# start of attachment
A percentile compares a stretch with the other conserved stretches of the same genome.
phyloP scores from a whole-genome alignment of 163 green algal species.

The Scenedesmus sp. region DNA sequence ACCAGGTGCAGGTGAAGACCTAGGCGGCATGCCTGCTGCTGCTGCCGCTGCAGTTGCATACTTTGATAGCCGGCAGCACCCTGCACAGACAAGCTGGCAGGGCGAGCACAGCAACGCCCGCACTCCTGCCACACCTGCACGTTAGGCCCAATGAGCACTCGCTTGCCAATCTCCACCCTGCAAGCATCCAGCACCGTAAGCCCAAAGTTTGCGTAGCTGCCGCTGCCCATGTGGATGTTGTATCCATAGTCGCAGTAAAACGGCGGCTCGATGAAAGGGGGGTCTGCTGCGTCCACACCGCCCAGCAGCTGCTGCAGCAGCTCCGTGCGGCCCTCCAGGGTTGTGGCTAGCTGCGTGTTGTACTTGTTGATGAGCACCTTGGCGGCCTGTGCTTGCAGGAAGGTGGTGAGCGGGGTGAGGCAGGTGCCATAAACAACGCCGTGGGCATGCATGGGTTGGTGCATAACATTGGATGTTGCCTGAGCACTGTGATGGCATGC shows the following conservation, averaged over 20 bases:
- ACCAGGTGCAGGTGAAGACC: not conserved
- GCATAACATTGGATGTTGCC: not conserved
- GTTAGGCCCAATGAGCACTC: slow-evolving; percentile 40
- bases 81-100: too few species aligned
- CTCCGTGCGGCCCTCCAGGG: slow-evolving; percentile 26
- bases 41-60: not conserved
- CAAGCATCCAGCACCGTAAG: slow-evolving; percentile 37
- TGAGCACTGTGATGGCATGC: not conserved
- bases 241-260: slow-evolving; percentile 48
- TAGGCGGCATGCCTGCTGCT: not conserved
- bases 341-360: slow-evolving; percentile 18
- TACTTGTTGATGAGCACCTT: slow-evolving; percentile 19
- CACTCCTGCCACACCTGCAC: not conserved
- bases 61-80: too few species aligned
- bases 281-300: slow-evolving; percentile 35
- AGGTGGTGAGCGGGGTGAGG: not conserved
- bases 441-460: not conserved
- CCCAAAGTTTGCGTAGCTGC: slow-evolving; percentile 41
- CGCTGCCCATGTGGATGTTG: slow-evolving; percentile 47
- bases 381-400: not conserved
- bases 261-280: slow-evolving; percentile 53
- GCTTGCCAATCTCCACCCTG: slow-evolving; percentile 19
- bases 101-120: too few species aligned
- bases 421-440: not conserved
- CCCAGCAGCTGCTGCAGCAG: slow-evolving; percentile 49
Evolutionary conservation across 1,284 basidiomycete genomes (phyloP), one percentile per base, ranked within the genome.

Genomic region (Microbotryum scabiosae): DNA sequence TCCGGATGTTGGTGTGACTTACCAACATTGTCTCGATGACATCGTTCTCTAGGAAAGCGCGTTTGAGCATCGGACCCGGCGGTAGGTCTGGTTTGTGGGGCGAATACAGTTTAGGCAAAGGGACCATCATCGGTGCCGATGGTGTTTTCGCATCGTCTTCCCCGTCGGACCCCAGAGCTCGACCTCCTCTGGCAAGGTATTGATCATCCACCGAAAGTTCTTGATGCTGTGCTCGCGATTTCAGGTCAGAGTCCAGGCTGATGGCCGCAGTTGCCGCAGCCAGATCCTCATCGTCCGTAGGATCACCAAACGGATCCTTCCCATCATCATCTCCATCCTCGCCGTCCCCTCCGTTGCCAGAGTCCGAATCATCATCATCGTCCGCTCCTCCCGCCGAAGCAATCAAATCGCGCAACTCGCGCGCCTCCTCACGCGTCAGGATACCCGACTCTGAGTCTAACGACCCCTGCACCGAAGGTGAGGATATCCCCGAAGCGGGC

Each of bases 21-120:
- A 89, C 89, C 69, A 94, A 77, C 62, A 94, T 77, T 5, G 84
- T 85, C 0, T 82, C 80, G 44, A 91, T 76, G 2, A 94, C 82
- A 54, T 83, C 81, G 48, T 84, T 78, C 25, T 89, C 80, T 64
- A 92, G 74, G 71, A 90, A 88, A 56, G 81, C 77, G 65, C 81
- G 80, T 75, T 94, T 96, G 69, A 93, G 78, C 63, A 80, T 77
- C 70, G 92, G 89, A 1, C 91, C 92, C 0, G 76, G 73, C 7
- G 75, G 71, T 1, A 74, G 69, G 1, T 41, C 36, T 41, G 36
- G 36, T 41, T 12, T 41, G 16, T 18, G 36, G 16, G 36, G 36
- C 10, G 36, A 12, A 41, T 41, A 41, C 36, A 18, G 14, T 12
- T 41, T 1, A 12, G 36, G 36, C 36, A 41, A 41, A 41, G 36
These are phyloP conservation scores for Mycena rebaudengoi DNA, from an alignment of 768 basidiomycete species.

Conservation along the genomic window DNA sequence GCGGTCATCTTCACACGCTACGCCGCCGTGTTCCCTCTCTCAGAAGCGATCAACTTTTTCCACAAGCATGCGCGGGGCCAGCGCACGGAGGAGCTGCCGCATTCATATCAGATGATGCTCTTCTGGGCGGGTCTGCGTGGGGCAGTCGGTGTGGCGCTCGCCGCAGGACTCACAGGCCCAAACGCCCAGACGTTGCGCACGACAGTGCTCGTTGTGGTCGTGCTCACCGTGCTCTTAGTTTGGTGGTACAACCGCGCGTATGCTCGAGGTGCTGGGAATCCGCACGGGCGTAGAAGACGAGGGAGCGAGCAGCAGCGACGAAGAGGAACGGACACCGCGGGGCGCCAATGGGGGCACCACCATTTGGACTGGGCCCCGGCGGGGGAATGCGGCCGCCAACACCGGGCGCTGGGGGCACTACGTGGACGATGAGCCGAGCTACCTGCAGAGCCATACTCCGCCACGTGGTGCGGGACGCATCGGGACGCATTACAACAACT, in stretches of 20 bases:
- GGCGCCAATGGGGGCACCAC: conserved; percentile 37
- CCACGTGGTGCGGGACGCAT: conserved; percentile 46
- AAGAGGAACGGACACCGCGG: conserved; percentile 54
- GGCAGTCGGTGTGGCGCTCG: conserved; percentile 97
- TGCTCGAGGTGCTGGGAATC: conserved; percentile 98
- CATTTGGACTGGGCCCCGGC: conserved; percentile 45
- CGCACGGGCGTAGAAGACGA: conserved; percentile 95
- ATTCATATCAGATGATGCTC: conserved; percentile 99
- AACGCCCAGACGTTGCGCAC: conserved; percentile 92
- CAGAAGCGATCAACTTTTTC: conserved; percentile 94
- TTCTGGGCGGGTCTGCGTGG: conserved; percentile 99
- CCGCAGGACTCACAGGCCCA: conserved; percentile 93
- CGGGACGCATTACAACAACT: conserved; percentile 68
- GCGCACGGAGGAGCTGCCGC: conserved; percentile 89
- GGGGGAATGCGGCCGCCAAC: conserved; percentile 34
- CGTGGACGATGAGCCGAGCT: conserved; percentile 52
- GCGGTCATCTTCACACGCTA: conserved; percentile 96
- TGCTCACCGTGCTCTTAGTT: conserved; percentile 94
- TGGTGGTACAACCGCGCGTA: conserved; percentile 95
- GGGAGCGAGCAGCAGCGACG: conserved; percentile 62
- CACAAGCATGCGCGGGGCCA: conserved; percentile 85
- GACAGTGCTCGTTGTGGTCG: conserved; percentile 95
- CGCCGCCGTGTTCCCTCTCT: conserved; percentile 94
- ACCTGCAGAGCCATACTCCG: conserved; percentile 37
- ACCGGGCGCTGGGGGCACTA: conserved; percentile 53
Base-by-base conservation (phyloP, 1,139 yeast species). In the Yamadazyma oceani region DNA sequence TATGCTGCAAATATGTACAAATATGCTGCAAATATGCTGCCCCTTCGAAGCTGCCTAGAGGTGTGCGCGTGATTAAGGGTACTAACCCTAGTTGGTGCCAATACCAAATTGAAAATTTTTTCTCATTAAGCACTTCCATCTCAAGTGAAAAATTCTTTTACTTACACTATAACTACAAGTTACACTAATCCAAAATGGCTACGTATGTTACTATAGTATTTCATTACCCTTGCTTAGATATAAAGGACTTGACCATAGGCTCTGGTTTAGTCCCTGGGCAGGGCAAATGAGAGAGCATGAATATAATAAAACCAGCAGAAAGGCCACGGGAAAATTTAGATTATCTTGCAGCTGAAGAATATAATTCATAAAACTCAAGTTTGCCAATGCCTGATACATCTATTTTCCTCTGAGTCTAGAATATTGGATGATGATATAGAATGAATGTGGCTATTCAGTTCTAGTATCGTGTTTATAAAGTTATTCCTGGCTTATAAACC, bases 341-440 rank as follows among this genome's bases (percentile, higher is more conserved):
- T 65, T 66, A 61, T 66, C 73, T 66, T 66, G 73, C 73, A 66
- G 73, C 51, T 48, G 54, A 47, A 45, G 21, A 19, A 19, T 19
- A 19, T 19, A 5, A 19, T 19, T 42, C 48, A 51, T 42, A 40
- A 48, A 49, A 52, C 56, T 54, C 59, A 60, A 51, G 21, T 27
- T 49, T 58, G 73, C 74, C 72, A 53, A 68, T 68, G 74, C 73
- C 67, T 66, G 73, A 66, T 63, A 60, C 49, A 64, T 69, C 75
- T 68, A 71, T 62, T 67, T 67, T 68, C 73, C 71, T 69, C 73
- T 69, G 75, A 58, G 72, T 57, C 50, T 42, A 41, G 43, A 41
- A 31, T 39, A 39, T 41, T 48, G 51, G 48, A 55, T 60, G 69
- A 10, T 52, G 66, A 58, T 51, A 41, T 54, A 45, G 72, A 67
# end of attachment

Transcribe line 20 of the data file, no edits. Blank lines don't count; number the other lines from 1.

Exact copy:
- bases 441-460: not conserved